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Jan 16, 2018

No Déjà Vu for San Carlos Farmers: They Want Chance to Sell Vegetables

San Carlos is a collective, cooperative farming community of twenty-four farmers. It has running water and a small school but no electricity. Nonetheless, it has been extremely productive in past years, owing in no small part to the ingenuity of its farmers. It has in the past faced severe losses in production of onions, carrots and last year, potatoes, after it was discovered that the Ministry of Agriculture had over-budgeted for import licenses and resulted in a glut in the market. Worse, farmers were forced to sell at a price which did not cover their production costs. Ahead of this year’s harvest, media houses were invited to what has been proudly called the “breadbasket” of Belize to see that farmers from the village are producing, and ready to feed the nation. Aaron Humes reports.


Aaron Humes

“The Ministry of Agriculture’s popular slogan is “Let’s Get Growing,” and here in San Carlos, farmers have been taking that to heart. They have been producing the most onions, potatoes, corn, rice, beans and other foods that help grow the population of Belize.  However, they have themselves been starving for attention from the same Agriculture officials.”

It is two weeks to harvest season for red potatoes and about a month for yellow and white onions. Maximiliano Hernandez, who has been farming in this community since its establishment twenty years ago, is out in the field tending the crops he wants to sell in Orange Walk Town and Belize City. But he is wary of a repeat of previous years when a glut of import permits issued by the Ministry prevented him from getting his bounty to market.


Maximiliano Hernandez

Maximiliano Hernandez, Farmer, San Carlos

“The practice is we prepare the land, because that is the idea, to plant. Prepare the land, put fertilizer, set the trip lines – everything, until right now, you have standing in the back [behind] us, the potatoes look pretty. That’s why we invest money. For one acre – it’s almost five thousand dollars per acre. In total between the onions and potatoes, it’s almost sixty acres total. It’s almost three hundred thousand dollars in investment. Last year, we had a big problem to sell the products. Right now, I don’t know what [will] happen in two weeks more, I don’t know what [will] happen, if we will have the same problem or there will be less problems to sell the product. But last year, we had a lot to sell, the price went down; I don’t know what happened. The government or the ministers – I don’t know who put the seventy-five cents per pound for potatoes; we don’t make profit from that. Right now, we have the potato field; two weeks more we will begin the harvest. Encourage the government: help us sell our product, fresh product, healthy product, [at a] price which we will make profit.”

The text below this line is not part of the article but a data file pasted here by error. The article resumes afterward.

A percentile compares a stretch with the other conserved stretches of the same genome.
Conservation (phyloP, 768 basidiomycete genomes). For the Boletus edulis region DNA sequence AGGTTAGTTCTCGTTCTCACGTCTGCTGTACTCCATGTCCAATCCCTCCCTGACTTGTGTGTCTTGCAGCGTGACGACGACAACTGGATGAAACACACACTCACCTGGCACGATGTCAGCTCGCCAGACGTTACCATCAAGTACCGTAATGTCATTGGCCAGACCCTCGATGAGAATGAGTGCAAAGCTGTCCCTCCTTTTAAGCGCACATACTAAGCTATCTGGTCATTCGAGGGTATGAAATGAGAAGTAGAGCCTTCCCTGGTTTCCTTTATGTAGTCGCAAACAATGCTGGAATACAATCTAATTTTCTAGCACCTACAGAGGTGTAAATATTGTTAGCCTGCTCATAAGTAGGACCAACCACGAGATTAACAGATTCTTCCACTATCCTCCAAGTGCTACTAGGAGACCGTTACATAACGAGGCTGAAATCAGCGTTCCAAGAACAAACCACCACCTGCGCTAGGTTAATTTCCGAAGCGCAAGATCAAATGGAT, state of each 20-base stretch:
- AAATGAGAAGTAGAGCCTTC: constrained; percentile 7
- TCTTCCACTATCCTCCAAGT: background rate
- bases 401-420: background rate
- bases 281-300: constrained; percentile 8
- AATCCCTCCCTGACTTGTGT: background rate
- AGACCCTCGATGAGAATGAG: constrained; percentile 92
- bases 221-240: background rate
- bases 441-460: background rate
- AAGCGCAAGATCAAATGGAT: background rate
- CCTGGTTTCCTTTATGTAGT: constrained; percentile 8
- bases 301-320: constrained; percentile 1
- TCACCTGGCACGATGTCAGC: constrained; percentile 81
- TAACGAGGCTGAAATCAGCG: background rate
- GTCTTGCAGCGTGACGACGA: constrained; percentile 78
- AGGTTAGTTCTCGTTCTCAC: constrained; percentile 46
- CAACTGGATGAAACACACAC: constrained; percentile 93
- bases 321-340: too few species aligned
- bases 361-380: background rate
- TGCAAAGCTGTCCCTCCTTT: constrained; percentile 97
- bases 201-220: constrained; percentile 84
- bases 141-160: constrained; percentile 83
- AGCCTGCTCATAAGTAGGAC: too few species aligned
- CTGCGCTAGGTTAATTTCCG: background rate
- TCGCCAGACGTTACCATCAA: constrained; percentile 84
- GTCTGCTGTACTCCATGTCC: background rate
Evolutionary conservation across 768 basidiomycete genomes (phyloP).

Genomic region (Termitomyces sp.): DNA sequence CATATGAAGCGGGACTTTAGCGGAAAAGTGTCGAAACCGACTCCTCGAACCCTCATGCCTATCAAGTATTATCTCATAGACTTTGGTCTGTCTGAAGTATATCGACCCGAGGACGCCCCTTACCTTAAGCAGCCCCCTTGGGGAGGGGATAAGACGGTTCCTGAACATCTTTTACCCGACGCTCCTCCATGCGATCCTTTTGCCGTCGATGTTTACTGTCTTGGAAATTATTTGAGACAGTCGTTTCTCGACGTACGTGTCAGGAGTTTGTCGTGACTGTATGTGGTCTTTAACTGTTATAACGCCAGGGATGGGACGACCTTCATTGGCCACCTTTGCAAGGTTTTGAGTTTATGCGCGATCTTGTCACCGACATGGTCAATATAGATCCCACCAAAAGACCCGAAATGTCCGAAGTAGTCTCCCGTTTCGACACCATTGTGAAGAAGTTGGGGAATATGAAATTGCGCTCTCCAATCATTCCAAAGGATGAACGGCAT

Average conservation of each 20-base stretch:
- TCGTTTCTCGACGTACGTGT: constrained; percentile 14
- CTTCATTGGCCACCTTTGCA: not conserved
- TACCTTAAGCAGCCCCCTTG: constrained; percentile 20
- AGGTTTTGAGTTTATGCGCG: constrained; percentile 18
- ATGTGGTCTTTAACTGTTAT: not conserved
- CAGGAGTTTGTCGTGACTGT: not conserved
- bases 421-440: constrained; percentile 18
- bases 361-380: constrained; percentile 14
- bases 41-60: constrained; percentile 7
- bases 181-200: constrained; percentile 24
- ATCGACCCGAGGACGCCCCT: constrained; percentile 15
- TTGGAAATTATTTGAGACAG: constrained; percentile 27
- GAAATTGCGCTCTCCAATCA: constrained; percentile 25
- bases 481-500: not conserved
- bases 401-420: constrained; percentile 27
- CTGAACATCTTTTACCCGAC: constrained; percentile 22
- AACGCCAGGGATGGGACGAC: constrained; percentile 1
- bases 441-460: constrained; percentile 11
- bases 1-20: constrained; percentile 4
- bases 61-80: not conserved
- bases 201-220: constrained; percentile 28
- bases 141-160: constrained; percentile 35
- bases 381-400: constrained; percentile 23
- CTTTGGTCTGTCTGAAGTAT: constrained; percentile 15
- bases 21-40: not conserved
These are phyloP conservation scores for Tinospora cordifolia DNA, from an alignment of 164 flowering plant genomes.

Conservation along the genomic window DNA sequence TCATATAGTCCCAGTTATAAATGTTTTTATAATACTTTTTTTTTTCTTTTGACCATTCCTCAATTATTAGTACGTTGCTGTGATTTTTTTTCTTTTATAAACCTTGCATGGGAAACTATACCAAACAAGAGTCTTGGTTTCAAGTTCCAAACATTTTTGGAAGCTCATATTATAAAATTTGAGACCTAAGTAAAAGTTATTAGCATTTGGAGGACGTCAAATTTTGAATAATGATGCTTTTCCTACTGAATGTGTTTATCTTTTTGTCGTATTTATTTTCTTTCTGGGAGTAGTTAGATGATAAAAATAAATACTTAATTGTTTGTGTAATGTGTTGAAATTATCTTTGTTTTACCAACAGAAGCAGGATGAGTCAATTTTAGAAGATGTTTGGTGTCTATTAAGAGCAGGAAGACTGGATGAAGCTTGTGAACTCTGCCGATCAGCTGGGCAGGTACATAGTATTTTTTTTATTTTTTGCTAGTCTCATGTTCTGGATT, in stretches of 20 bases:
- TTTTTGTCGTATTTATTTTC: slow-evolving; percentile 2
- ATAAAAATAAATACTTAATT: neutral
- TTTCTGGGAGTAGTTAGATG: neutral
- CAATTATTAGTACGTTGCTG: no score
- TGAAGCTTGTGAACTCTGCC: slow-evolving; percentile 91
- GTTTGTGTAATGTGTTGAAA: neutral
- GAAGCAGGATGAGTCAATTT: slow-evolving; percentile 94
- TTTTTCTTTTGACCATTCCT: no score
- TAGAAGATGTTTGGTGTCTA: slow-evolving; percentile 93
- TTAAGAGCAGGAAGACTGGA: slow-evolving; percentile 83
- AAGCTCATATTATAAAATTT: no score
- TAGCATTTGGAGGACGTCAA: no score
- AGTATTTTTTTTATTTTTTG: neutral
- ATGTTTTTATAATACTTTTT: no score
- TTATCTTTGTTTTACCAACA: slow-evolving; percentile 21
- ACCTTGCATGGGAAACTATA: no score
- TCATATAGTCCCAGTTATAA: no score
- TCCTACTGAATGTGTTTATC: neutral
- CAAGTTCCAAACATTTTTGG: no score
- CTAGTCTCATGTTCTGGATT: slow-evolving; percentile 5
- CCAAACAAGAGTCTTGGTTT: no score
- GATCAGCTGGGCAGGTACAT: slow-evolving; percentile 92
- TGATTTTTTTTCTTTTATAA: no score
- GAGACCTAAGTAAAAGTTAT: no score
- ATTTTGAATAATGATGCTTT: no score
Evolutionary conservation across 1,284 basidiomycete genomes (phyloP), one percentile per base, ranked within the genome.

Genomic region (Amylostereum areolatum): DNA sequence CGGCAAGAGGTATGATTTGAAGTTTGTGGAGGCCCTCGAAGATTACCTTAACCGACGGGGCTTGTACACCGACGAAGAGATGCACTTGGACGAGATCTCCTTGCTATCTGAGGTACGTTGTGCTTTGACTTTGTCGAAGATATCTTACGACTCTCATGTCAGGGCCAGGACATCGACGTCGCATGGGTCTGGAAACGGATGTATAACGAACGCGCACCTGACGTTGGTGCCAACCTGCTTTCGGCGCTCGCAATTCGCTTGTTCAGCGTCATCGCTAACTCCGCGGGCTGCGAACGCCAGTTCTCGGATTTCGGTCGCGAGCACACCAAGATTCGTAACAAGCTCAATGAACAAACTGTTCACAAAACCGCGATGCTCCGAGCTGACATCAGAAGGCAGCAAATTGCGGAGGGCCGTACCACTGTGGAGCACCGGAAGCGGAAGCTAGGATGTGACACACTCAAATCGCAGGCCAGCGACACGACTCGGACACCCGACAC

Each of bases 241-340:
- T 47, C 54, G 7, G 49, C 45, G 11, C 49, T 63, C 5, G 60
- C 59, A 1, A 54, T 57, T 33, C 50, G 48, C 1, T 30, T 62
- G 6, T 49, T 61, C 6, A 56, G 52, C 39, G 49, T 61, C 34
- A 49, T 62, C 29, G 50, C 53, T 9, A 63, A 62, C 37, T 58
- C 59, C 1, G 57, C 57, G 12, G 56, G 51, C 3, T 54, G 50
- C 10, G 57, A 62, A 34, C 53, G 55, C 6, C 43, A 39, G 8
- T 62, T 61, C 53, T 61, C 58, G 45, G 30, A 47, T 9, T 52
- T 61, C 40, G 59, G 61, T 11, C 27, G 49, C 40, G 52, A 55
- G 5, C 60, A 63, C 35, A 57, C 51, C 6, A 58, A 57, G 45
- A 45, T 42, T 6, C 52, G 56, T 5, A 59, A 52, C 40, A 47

Originally from Blue Creek, John Dyck is farming corn and red kidney beans in this two-hundred acre plot using a two-hundred thousand dollar irrigation pivot system imported from the U.S. But he says it could all go for naught in current conditions.


John Dyck

John Dyck, Farmer, San Carlos

“The road is pretty bad to come here – it takes two hours for a truck to come here from Blue Creek; it’s only twenty-five miles. But it makes it very hard and now with the fuel prices, butane prices gone up – we used to use, 2016 we used about a dollar a bag to dry the corn, right now with the butane prices it comes up to about one-seventy a bag, the butane, just to dry the corn. And we have our vehicles that we put on butane so that we can drive a little bit cheaper back and forth, but the fuel prices – we use for the pivot and the tractors and everything – and the price of the corn that went down so bad this year, to twenty cents a pound where it was two years ago twenty-nine cents a pound; it’s just not feasible to do that anymore.”


Hernandez warns that in as early as ten years, the younger generation may abandon farming for richer pursuits.


Maximiliano Hernandez

Maximiliano Hernandez

“Every farmer is [above the age of] fifty years old. The young farmers is less; why? Because the young farmers say the farm [is] no business because [they don’t] make money. What happens in maybe ten years, the farmers disappear because [they don’t] make money. The thing is, if you work hard, it’s to make money, to have a good life, to make a profit.”


And Orange Walk South area representative and fellow farmer Jose Mai says it’s time for the Government to listen and act.


Jose Mai

Jose Mai, Area Rep., Orange Walk South

“We decided now to bring the media out here to look before we have a crisis, so the government cannot say they didn’t know that there was thirty acres of potatoes, thirty acres of onions under production, and therefore they imported not knowing so and the farmers are losing their shirt. I want to make that very clear – that the media is out here today to advance the information [of] what is out here; what you saw out here today is a result of hard work and investment of the farmers of this constituency.”


Aaron Humes

“From the fertile fields of San Carlos in the Orange Walk District, Aaron Humes reporting for News Five.”

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